Film Review – Sin City: A Dame to Kill For (2014)

Josh Brolin as Dwight in Sin City: A Dame to Kill For

Josh Brolin as Dwight in Sin City: A Dame to Kill For

Sin City: A Dame to Kill For

Directed by Robert Rodriguez, Frank Miller

Starring Mickey Rourke, Jessica Alba, Josh Brolin, Joseph Gordon-Levitt, Powers Boothe, Eva Green, Bruce Willis, Rosario Dawson

Review by Jordan

As peers and sometimes collaborators, the careers of energetic Texan Robert Rodriguez and pop-culture icon Quentin Tarantino have long been compared, with most critics perhaps soundly siding with the latter.

True, Tarantino’s recent output from a film perspective is finer (Inglourious Basterds more so than the slightly misguided Django Unchained), and he has painted a number of genres with his pulpy, instantly recognizable style, but its the child-like exuberance and thrill that Rodriguez injects into each of his projects that still, and always has rendered him the victor in my eyes.

The action trilogy of El Mariachi, Desperado and Once Upon a Time in Mexico stands tall as his calling-card (the guns-in-guitar-case gimmick being especially cool to a teenage movie nut), From Dusk ’till Dawn is a cult classic par excellence, Machete a love-letter to his devoted fans and Sin City his masterpiece of maturity; a superbly crafted adult thriller that revolutionized green screen technology…  so, where does that leave its belated sequel? and how does it’s quality reflect on the legacy of the now-prolific writer, director, editor and scorer?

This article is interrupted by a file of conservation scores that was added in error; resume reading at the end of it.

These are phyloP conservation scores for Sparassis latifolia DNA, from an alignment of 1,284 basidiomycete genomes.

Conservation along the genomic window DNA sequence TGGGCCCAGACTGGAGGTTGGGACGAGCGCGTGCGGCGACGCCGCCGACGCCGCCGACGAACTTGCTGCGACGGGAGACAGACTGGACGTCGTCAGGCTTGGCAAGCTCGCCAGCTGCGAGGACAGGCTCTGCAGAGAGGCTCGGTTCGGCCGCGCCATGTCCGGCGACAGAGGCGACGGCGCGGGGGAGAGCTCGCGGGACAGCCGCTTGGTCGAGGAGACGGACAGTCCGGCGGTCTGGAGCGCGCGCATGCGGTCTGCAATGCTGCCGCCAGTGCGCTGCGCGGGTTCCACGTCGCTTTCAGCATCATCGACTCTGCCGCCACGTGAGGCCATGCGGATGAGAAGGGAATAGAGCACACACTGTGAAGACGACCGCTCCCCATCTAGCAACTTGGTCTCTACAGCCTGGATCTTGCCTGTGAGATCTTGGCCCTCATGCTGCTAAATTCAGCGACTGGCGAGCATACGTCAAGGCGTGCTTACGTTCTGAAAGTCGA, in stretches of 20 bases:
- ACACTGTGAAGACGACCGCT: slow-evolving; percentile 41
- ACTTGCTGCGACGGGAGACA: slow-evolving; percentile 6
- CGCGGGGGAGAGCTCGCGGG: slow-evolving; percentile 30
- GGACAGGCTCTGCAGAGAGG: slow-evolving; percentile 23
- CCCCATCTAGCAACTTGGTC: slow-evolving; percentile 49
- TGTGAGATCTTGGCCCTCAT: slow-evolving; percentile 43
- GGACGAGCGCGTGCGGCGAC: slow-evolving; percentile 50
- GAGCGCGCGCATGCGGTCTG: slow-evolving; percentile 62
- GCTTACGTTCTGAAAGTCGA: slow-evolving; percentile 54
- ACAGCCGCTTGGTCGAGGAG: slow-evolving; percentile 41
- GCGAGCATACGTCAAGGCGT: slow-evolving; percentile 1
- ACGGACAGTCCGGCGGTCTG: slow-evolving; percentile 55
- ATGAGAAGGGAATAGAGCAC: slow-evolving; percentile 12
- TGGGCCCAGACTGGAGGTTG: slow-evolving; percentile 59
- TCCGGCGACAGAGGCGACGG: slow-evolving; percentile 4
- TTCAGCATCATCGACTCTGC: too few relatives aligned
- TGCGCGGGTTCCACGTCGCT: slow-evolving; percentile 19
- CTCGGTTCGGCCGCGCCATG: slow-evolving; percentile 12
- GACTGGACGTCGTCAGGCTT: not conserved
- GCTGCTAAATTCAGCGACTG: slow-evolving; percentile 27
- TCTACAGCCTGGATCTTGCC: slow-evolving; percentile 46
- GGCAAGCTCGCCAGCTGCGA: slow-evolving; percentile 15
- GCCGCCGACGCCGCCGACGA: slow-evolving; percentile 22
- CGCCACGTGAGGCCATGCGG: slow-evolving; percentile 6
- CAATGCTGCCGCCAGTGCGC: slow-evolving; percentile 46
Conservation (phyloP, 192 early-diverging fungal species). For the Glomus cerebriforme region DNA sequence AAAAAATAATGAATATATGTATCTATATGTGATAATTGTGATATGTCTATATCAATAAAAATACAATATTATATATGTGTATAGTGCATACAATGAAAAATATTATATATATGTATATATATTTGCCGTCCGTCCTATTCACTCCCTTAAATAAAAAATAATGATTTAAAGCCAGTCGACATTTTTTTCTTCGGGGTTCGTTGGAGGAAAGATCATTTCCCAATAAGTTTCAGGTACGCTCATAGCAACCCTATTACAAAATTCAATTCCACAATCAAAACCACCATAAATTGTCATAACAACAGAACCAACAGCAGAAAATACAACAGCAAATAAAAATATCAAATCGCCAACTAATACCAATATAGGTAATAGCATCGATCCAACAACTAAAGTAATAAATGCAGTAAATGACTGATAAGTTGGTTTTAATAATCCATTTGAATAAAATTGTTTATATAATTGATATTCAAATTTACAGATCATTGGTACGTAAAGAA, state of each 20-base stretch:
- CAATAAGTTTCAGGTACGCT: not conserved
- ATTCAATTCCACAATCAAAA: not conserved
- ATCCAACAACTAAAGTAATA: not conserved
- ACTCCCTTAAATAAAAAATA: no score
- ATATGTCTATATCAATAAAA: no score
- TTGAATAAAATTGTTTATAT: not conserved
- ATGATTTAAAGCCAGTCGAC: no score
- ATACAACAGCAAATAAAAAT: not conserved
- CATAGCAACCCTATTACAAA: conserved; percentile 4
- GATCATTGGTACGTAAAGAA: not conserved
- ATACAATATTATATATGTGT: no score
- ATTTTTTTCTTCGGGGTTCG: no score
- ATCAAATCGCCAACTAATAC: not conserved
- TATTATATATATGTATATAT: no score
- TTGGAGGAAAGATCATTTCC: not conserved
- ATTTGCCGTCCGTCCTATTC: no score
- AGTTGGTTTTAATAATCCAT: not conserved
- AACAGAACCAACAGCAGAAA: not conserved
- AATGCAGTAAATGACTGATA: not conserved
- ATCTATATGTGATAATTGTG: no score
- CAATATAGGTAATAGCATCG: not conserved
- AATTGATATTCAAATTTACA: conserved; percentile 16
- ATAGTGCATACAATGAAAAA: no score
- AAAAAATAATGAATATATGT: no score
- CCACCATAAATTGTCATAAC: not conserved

Sin City: A Dame to Kill For is, to put it in a rather disappointing fashion, neither a hindrance to, nor a improvement over it’s predecessor. Co-directed by graphic novelist Frank Miller (who tellingly proved he wasn’t suited to solo work with The Spirit), there are moments of cool mastery, lead by the awesomely intimidating Marv (an almost unrecognizable Mickey Rourke) and pure incarnation of evil in the shape of the cliched corrupt politician Senator Roark (the under-appreciated Powers Boothe, who gets to say “power” a heck of a lot), but arriving 9 years after the original and not offering anything new in terms of narrative ambition means that despite the technical prowess still being undeniably present, this is a trip to Basin City that doesn’t necessarily need be taken.

Then there’s Eva Green, who despite what the advertisers push certainly steals more screen time than the likes of the earnest Joseph Gordon-Levitt, Jessica Alba or, by a long margin, Rosario Dawson. Sure, she is the titular “Dame to Kill For,” but the once-alternative screen siren made famous by the great Casino Royal has since forged a truly trashy filmography and extends that firmly B-grade design to her performance here, providing a shocking performance amongst notable actors.

Some will say the Sin City brand is trash anyway. It’s not. It’s a Robert Rodriguez brand, and if you think anything associated with the vibrant film-maker who had the guts to make Grindhouse, Shorts and Machete in succession, and who has managed to direct, so far, 3 successful series (including the hugely popular Spy Kids movies) is trash, then you’re clearly on Tarantino’s side…